Network management didn’t fix the issue, nor could popular SD-WAN products of the time ensure quality of service for voice and video. So Basart set out to tackle the obstacle the UCaaS industry had uncovered.

“I went, ‘Oh that’s an idea!’ and off I went,” he said.

Teneo Chimes In on Talari

Oracle’s purchase of Talari Networks may be the biggest SD-WAN news this year. The transaction will place Talari within Oracle’s global communications unit. Talari Vice President of Sales George Just told us last month that his company will not be subsumed by its purchaser.


Teneo’s Marc Sollars

Teneo, a “specialist integrator” that began partnering with Talari in 2011, commented on the acquisition. Teneo Chief Technology Officer Marc Sollars called the deal a great fit for Oracle’s efforts in cloud infrastructure and its communications unit.

“They need easy connectivity to the cloud, and they need to provide reliability and resilience to their customers,” Sollars said.

Sollars echoed George Just’s comments that Oracle does not plan on changing Talari’s business model.

Sollars says Teneo has witnessed the SD-WAN industry transform over the course of its seven-year partnership with Talari. The terminology has changed from names like hybrid networking and WAN virtualization to now SD-WAN and WAN edge.

Teneo also partners with Riverbed, Silver Peak, VeloCloud, Cisco-Viptela. Sollars says there’s no clear-cut leader, as each vendor takes a different approach to the technology.

Routing, voice and video quality, and cloud are just a few of …

… the specializations.

“You’re not comparing apples to oranges or apples to bananas,” Sollars said. “They’re all apples. They’re just different types of apples, one sweet, one sour, one a bit soft.”

The Big Benefit


HTG 360’s Chris Ichelson

HTG 360 CEO Chris Ichelson shared his observations of SD-WAN sales. He says that his company, which doubles as a managed security vendor and an MSP, has given customers much needed up-time.

“They’re just not seeing outages,” Ichelson said. “They’re not being impacted by service interruption, and I think that’s the beautiful magic of SD-WAN.”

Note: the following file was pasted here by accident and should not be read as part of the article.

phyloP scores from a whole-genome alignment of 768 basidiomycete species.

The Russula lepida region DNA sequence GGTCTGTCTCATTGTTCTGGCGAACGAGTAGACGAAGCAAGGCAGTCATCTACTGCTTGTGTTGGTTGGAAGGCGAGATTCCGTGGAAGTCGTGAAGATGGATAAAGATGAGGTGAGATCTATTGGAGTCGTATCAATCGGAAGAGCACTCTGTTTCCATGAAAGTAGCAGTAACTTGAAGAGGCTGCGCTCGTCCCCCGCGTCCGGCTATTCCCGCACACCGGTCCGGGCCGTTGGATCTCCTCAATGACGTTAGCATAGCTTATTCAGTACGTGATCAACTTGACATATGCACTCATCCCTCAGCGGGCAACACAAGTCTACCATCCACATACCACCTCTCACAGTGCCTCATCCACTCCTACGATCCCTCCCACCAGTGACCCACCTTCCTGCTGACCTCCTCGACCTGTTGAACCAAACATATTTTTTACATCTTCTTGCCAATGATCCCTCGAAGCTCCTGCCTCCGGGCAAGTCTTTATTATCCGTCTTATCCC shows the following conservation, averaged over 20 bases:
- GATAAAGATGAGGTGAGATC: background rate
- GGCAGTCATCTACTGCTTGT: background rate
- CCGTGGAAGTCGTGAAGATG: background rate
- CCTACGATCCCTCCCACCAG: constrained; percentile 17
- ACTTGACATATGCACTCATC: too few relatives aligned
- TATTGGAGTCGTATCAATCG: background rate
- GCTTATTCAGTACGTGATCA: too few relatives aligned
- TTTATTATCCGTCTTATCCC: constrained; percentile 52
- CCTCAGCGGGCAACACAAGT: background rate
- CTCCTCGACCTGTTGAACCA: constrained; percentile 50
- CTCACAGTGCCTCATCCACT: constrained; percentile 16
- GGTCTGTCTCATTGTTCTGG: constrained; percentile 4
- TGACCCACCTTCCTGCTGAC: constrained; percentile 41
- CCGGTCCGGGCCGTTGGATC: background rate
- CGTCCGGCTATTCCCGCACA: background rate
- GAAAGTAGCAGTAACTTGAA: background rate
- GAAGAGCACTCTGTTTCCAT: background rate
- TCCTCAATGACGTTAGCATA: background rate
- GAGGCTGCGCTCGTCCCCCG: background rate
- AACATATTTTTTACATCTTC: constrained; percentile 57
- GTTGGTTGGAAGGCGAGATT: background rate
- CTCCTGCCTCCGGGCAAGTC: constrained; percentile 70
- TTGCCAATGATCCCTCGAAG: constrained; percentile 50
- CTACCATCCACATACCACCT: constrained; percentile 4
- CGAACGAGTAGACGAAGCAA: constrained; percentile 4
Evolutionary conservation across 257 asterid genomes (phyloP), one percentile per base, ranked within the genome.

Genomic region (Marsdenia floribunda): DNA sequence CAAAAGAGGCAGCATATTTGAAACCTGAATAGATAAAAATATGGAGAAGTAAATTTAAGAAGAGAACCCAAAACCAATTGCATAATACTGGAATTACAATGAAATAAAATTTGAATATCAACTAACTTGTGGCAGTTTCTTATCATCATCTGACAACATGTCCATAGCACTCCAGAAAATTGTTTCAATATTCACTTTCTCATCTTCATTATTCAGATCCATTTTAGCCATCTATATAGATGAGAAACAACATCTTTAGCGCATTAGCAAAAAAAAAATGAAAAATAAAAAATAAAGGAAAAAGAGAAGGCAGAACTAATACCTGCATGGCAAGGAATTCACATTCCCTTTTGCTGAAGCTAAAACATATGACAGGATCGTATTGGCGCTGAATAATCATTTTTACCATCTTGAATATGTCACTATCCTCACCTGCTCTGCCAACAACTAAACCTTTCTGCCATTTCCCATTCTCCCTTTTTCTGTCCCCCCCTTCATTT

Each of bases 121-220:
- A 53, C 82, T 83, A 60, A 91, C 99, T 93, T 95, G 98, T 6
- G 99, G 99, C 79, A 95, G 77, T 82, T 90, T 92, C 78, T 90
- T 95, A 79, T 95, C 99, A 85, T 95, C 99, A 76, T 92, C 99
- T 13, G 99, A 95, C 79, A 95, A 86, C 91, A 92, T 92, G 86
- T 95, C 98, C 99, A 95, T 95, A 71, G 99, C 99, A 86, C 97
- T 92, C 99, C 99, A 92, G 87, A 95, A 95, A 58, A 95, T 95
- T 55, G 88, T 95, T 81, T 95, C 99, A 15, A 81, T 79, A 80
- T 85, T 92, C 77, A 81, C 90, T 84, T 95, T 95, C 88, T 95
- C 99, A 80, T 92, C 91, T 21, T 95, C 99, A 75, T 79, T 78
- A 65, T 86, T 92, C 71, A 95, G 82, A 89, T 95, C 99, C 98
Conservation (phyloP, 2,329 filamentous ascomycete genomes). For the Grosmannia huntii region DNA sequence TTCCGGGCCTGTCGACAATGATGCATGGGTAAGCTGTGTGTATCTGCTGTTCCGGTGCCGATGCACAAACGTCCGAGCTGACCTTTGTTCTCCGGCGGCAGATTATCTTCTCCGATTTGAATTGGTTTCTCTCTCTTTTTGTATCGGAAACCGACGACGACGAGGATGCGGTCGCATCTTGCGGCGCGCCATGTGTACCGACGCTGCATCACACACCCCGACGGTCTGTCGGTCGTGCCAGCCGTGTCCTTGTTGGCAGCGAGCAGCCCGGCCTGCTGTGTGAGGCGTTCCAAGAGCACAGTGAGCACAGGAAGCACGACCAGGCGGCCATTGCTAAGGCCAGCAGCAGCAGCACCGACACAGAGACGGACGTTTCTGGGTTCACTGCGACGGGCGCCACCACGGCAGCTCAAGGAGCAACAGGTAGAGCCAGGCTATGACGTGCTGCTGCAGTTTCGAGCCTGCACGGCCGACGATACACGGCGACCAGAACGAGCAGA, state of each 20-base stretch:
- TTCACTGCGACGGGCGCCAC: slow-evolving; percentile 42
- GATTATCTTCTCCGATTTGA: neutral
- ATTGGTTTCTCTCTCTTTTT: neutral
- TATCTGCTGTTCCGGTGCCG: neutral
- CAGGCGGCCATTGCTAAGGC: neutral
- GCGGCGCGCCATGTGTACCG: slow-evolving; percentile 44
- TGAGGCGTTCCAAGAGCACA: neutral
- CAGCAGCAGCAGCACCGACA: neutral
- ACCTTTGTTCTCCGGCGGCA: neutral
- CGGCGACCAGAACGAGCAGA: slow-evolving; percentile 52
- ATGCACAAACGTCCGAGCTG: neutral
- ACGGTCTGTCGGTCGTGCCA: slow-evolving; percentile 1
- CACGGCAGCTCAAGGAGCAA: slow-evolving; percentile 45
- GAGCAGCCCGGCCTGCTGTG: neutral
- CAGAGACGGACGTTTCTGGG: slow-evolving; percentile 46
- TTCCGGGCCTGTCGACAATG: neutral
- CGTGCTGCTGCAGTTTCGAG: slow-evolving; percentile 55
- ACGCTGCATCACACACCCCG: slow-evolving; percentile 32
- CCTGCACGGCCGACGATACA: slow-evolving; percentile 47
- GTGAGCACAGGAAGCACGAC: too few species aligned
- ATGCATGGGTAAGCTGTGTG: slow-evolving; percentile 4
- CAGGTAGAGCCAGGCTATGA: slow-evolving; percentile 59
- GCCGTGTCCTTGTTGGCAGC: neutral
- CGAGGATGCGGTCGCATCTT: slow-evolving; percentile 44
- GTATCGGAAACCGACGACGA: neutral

Ichelson’s other observation is that SD-WAN has not eliminated MPLS, and that is a different perspective that InSpeed’s aforementioned approach of not needing to aggregate multiple WAN links.

“I’m seeing most customers are leveraging a hybrid MPLS and an SD-WAN box coupled with some sort of other internet connection,” he said.



Riverbed’s Bridget Bisnette

Bridget Bisnette, Riverbed‘s senior vice president of global partners and commercial sales, offered three predictions for 2019.

First, she says that customers undergoing digital transformation will place a high value on platforms that monitor customer experience. Second, highly demanded yet scare talent will create fierce competition between channel partners “to acquire valuable human capital.”

Lastly, Bisnette predicted that the talent shortage will contribute to further consolidation in the channel.

“Larger channel businesses will begin to acquire smaller practices where top talent may reside. While poaching is common practice among the channel, it will include vendors competing for the same shrinking talent pool and ultimately lead to major consolidation,” she said. “In the long run, and beginning in 2019, we will see fewer larger partner organizations with a greater number of customers.”

Quick Hits

  • Security provider WatchGuard Technologies joined some of its rivals in offering SD-WAN capabilities within its platform. The new operating system of its platform has dynamic path selection. Check out the company’s full announcement.

  • Infovista teamed up with the distributor Westcon-Comstor. Infovista said the agreement completes the roll-out of its 2 Tier channel strategy. Read the press release about the partnership.

  • Cato Networks added intelligent last mile management to its SD-WAN platform. Go to Cato’s website for details.

Read more about:


About the Author(s)

James Anderson

Senior News Editor, Channel Futures

James Anderson is a news editor for Channel Futures. He interned with Informa while working toward his degree in journalism from Arizona State University, then joined the company after graduating. He writes about SD-WAN, telecom and cablecos, technology services distributors and carriers. He has served as a moderator for multiple panels at Channel Partners events.

Free Newsletters for the Channel
Register for Your Free Newsletter Now

You May Also Like